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La Tulipe Noire (Greece) - 2002 - "Faded Leaves"
(68 min, "Musea")

1. Silence 7:29
2. Castle On the Sand 8:27
3. Winter In Your Heart 8:19
4. Lost Souls Ballad 5:39
5. Carnival In Venice 7:49
6. A Beggar's Tale 4:15
7. Le Fond du Ciel 8:13
8. Wanderer 9:05
9. A Memory Picture 8:42

All tracks: by Hyde & Alix.


Hyde - bass
Alix - keyboards
Ima - vocals 
S Kontakis - guitars
Nick Kassavetis - drums 

Produced by Hyde.
Recorded & mixed by Kostas Savvides
at "111 Argyriou" studios, Athens.
Mastered by Thodoris Chrisanthopulos
at "Fabelsound", Greece.

Prologue. I was quite surprised when I learned that under the French name La Tulipe Noire is lurking a band that hails from Greece. "Faded Leaves" is their second album, though I have never heard of them before.

The Album. I am always trying to express my true thoughts on any of the albums that I review, though, of course, my view of what constitutes Progressive can't be regarded as the truth in the last instance. However, I believe that there are not many deviations from sound judgement in my reviews. True, I am not into an accessible and even moderately accessible progressive music - although, I was never a Neo hater. I understand that any of the really inspired works of Neo Progressive can be a stage for thousands of novice connoisseurs of the best music in the world on their way to comprehending the more (and more) complex forms of it. "Faded Leaves" by La Tulipe Noire is undoubtedly one of those albums of Neo that, IMHO, can inculcate in novice Prog lovers, as well as many of the traditional Neo-heads, a taste for a truly original, sincere, and thoughtful Progressive Rock. It must be said that only the first three songs on this album: Silence, Castle On the Sand, and Winter In Your Heart, are about a pure, yet, distinctly original Neo Symphonic Art-Rock (i.e. of the highest quality). All three of them feature the alternation of vocal and instrumental parts, none of which, though, are boring. Although these songs are for the most part slow, both the instrumental and vocal arrangements that are featured on them are so well thought-out and tasteful that it would've been impossible for me not to appreciate them. Ima's English is hardly worse than that of Quidam's Emila. As for her vocal qualities, she has a real operatic voice, which easily covers three octaves. In other words, Ima is a unique vocalist-chameleon, whose soft, angelic soprano can suddenly transform into the alto of a dramatic character, as well as a rather low and aggressive contra-alto. Nevertheless, almost two thirds of both the vocal and instrumental parts on the album are clearly dramatic, which, in my view, fits well for Neo in general. The following three songs, Lost Souls Ballad, Carnival In Venice, and A Beggar's Tale (4, 5, & 6), are much more diverse in tempos (and not only) than the first three tracks on the album. The frequent changes of tone and mood are also typical for them, as well as the instrumental arrangements that remain intensive (and highly intensive, sometimes) from the first to the last note of each of these songs. In my opinion, the music that is present on the second third of "Faded Leaves" can't be defined differently than a blend of both Classic and Neo categories of Symphonic Progressive with elements of Prog-Metal. Oh, it must be mentioned that the heavy, Prog-Metal-like riffs of electric guitar appear from time to time on each of the first three songs on the album as well. (However, a tendency towards the 'weighting' of sound is currently quite typical for many kinds of Symphonic Progressive.) In fact, only the album's closing track, A Memory Picture, is almost free of heavy textures. But then, it features the largest number of the guitar solos, most of which are rather harsh here, whereas on all the other songs on the album they're for the most part fluid. By the way, various interplay between solos and passages of synthesizers, piano, and organ, solos of bass and acoustic guitar (yeah), and riffs of electric guitars play a more significant role in the arrangements on this album than, proper, the solos of electric guitar and passages of semi-acoustic guitar. The most complex and intriguing songs, Le Fond du Ciel, Wanderer, and A Memory Picture (7, 8, & 9), the band decided to place in the final part of the album. All three of them are about a real Classic Symphonic Progressive, though, the absolute winners are the first two of them. The unexpected changes of musical directions, as well as the frequent use of odd meters and complex stop-to-play movements, look here as effective as those on the albums of such established contemporary bands of the genre as Elegant Simplicity (UK), Versus X (Germany), Rocket Scientists (USA), etc.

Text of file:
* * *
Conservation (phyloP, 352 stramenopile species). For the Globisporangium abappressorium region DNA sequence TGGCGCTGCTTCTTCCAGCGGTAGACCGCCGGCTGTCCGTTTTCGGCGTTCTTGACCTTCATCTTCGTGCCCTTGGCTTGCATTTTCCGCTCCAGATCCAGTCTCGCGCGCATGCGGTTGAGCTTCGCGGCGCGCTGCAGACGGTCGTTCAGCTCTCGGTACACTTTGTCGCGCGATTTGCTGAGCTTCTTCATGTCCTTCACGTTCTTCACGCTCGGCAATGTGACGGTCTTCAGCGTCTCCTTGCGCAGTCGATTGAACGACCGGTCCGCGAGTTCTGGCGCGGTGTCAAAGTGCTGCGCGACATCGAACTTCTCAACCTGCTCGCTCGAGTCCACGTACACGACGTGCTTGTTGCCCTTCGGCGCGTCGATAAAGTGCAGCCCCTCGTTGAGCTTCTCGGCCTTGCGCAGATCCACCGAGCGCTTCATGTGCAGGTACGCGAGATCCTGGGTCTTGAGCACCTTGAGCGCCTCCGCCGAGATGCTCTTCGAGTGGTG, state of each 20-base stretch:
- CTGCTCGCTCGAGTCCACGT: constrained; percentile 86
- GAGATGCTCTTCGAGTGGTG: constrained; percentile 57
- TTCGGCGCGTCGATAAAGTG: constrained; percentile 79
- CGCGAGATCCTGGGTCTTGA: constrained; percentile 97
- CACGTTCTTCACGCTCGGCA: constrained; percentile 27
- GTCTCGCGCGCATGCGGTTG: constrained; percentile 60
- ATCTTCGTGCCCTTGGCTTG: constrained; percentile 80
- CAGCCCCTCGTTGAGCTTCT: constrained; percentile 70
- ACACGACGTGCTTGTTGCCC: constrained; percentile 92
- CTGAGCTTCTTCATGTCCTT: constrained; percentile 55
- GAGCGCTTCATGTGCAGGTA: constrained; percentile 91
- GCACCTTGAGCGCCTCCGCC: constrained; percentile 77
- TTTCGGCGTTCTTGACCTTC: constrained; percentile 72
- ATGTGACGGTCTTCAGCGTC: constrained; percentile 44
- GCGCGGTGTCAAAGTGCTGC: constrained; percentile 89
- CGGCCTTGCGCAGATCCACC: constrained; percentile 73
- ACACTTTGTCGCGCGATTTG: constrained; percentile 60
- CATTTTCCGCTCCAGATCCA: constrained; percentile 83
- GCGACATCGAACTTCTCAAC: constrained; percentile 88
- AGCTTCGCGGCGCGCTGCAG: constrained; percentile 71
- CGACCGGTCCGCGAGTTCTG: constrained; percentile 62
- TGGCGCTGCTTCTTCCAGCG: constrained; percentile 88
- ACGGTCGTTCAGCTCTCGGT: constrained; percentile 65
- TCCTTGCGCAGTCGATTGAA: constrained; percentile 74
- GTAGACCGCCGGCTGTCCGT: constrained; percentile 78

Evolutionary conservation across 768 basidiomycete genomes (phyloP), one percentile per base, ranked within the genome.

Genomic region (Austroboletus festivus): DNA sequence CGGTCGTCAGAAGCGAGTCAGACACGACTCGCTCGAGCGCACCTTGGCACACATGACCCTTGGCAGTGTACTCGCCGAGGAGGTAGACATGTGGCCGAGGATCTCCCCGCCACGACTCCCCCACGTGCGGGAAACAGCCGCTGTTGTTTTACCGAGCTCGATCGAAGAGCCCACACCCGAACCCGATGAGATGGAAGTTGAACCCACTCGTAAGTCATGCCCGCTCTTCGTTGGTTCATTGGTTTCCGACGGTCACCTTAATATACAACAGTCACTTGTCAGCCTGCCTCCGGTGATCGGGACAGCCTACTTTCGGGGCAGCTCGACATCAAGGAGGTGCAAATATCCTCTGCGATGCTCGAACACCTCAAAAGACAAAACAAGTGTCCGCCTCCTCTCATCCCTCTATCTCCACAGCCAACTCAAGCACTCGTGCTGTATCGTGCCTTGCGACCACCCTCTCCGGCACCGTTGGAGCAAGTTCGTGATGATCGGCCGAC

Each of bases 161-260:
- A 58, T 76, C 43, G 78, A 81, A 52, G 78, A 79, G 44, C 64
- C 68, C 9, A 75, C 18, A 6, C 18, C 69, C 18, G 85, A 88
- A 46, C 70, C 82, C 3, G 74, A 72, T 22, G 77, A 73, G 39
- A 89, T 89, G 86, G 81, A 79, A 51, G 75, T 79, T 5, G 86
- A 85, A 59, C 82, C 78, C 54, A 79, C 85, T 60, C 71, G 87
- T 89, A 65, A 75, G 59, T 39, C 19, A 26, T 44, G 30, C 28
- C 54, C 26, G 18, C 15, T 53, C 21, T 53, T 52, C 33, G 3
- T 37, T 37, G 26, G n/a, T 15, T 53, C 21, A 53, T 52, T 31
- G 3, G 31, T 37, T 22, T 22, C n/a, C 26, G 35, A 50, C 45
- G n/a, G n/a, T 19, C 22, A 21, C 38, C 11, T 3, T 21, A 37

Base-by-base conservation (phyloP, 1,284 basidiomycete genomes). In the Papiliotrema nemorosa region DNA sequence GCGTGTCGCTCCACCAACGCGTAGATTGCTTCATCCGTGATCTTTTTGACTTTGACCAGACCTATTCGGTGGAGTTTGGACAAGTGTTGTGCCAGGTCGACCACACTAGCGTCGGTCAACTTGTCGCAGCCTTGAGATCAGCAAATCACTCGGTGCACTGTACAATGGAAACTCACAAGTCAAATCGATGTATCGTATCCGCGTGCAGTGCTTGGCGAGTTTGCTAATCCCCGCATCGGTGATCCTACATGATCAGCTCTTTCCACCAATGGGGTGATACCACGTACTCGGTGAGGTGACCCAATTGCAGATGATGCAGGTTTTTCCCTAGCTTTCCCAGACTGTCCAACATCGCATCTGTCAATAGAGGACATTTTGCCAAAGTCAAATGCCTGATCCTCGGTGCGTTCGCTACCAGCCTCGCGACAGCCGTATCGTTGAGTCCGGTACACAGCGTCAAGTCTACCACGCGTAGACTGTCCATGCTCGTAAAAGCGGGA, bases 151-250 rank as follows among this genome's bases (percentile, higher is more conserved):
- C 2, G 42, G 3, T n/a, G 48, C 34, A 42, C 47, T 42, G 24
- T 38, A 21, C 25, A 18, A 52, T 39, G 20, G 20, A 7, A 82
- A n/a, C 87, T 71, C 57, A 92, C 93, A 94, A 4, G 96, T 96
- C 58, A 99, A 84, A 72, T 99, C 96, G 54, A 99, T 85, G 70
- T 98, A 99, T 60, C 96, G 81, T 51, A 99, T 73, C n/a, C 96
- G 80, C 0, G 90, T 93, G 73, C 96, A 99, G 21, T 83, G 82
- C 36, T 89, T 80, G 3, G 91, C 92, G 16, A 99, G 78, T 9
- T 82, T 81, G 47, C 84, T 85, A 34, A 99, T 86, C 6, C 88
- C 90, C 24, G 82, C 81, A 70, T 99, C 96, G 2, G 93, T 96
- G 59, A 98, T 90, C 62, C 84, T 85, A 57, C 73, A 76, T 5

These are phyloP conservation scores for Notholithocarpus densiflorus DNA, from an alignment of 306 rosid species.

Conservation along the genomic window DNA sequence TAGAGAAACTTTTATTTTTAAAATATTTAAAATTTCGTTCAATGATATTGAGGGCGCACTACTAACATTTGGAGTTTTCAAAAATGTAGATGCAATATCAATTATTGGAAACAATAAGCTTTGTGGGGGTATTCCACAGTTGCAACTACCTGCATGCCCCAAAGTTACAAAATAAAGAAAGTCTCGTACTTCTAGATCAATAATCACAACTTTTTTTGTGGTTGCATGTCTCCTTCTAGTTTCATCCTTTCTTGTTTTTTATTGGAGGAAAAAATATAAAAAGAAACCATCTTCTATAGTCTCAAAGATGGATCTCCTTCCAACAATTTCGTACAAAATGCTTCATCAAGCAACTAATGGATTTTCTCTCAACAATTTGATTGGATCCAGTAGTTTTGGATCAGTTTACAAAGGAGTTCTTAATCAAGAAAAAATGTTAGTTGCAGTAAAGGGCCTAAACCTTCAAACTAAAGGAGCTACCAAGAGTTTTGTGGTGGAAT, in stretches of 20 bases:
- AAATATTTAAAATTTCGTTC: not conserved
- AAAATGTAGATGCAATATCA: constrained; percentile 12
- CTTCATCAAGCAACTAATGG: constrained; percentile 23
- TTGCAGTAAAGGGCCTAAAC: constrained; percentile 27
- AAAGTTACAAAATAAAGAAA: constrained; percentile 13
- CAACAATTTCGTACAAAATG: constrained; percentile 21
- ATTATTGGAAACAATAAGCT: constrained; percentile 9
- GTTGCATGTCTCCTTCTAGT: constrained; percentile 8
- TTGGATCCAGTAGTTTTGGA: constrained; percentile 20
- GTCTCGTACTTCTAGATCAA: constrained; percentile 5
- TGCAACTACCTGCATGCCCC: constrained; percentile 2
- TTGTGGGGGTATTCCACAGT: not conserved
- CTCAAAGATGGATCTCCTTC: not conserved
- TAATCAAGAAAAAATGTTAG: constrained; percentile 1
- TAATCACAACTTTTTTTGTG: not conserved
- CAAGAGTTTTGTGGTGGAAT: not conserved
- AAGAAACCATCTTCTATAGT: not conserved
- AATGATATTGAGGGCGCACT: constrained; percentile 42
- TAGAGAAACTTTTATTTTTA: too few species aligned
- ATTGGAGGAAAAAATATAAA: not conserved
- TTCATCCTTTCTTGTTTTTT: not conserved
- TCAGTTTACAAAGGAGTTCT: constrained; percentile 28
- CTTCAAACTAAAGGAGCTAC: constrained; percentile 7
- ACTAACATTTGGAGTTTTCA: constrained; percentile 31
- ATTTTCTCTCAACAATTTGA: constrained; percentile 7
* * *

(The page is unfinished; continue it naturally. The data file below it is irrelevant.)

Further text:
Summary. If to count Aphrodite's Child, the Greek band that existed in France, this album by the Greek band that has a French name La Tulipe Noire, is my second meeting with Greece's Progressive. I won't say that "Faded Leaves" is better than the best Aphrodite's Child album, "666". However, in the light of today, I think that the second album by La Tulipe Noire is as praiseworthy as was "666" at the heyday of Progressive's glory. Generally speaking, "The Faded Leaves" can be regarded as a masterpiece of Neo. Though even from an average-statistical progressive standpoint of view this is a solid album.

VM. August 26, 2002

Related Links:

La Tulipe Noire:

"Musea Records" - web site & online store:


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